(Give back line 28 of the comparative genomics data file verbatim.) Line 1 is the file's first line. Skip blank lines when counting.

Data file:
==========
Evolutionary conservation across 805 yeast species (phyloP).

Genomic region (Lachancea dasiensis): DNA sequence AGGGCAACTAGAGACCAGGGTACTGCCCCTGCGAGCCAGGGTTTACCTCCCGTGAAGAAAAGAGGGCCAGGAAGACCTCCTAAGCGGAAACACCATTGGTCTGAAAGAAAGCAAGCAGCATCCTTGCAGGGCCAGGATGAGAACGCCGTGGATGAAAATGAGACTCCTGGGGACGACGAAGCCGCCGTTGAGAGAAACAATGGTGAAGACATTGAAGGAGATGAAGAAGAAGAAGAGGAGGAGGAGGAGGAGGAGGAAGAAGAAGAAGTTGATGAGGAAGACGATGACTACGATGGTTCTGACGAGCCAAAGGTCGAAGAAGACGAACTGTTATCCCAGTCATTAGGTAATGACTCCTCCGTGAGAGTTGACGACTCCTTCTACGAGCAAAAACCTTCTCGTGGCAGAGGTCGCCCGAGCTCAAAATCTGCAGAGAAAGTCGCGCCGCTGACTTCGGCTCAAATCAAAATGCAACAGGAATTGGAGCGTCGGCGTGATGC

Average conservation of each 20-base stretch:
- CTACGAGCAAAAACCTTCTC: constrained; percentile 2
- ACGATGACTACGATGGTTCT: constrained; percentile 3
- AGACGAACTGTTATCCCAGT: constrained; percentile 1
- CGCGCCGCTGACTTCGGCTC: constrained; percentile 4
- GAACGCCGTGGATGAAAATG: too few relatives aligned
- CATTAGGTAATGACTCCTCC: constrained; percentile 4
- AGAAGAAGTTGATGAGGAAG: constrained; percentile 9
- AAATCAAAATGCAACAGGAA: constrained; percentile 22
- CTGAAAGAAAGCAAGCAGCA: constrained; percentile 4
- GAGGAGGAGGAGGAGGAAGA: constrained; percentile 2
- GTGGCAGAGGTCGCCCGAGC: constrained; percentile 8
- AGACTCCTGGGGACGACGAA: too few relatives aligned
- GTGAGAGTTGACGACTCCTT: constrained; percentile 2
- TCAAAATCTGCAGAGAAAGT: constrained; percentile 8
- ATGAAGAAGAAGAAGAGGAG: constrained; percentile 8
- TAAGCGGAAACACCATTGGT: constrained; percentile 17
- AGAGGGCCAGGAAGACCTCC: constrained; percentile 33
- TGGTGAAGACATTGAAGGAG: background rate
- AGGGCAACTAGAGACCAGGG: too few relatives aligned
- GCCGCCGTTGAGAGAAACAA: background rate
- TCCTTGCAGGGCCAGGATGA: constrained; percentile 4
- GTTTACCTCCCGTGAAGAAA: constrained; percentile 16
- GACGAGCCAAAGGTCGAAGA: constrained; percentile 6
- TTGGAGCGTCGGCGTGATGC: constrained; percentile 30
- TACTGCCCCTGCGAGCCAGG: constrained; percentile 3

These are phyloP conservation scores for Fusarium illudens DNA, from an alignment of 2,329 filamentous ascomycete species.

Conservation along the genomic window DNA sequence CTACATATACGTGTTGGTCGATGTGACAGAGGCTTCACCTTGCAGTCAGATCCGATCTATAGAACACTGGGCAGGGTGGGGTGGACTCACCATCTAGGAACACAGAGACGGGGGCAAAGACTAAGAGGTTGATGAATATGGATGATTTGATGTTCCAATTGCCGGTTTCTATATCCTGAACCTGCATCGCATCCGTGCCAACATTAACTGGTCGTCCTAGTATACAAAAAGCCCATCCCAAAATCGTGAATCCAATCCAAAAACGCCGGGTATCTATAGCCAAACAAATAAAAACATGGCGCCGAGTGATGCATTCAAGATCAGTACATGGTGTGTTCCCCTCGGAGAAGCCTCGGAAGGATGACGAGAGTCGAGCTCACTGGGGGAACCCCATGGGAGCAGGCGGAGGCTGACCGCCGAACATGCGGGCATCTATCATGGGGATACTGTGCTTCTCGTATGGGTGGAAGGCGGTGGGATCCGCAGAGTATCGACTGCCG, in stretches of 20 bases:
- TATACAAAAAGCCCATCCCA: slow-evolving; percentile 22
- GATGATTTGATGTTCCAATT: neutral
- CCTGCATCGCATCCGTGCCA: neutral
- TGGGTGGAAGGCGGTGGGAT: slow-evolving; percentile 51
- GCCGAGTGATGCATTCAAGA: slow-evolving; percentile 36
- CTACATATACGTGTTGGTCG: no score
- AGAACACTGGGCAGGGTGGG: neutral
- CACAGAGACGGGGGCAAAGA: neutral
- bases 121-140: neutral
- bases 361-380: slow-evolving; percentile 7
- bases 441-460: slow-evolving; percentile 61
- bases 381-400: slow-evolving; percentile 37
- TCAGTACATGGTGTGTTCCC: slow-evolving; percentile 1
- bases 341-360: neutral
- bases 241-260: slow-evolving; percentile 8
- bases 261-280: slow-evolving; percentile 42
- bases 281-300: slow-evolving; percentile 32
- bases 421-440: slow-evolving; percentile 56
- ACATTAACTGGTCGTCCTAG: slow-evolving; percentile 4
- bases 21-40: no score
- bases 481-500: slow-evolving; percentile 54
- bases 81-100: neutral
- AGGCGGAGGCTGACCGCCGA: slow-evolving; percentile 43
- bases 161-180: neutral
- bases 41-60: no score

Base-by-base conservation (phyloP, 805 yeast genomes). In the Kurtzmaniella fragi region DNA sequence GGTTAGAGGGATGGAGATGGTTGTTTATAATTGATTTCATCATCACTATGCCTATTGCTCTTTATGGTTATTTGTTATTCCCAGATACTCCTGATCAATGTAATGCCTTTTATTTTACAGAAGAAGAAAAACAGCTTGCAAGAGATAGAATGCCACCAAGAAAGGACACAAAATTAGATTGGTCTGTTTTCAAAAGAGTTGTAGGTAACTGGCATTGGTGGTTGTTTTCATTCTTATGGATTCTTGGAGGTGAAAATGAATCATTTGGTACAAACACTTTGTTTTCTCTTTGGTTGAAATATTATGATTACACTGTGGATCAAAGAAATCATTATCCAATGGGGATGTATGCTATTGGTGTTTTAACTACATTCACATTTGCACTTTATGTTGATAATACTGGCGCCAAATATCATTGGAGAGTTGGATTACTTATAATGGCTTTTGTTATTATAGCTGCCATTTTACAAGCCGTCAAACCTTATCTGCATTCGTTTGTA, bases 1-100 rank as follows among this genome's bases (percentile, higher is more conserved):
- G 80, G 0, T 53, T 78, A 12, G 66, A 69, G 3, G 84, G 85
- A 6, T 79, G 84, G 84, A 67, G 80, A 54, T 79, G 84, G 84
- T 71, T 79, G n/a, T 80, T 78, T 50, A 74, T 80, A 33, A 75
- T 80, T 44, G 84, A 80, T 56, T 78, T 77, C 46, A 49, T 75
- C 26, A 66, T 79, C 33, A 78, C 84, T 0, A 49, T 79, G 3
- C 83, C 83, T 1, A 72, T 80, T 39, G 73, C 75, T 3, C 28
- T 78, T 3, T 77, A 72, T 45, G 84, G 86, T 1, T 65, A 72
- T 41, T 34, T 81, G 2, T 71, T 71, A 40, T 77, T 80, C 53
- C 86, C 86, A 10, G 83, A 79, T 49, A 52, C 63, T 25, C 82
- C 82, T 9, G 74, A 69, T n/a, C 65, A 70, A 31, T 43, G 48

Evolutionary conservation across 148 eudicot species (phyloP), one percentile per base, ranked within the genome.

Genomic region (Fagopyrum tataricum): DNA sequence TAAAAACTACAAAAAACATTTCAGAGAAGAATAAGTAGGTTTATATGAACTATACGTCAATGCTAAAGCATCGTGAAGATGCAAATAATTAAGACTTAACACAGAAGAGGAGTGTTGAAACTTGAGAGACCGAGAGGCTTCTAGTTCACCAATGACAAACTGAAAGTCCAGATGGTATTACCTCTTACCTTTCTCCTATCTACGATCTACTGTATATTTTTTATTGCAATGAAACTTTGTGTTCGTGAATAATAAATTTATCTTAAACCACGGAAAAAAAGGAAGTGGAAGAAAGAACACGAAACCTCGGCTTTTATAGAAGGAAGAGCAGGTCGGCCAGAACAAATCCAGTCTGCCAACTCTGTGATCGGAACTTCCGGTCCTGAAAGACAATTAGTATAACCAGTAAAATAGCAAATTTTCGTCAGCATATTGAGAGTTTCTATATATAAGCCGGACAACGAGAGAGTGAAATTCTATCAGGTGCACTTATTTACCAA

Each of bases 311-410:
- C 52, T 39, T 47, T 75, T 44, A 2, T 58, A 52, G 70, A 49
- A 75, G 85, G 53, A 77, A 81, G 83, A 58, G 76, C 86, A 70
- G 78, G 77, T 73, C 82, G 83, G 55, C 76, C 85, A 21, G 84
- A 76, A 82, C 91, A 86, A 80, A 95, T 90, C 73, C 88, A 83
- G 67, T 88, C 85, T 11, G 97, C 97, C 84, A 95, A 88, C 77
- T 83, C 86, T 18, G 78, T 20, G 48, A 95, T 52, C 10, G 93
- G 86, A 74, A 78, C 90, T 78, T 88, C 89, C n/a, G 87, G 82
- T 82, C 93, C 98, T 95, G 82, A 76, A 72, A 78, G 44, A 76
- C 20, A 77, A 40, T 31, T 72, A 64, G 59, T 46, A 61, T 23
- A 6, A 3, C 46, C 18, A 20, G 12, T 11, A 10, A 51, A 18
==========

- TACTGCCCCTGCGAGCCAGG: constrained; percentile 3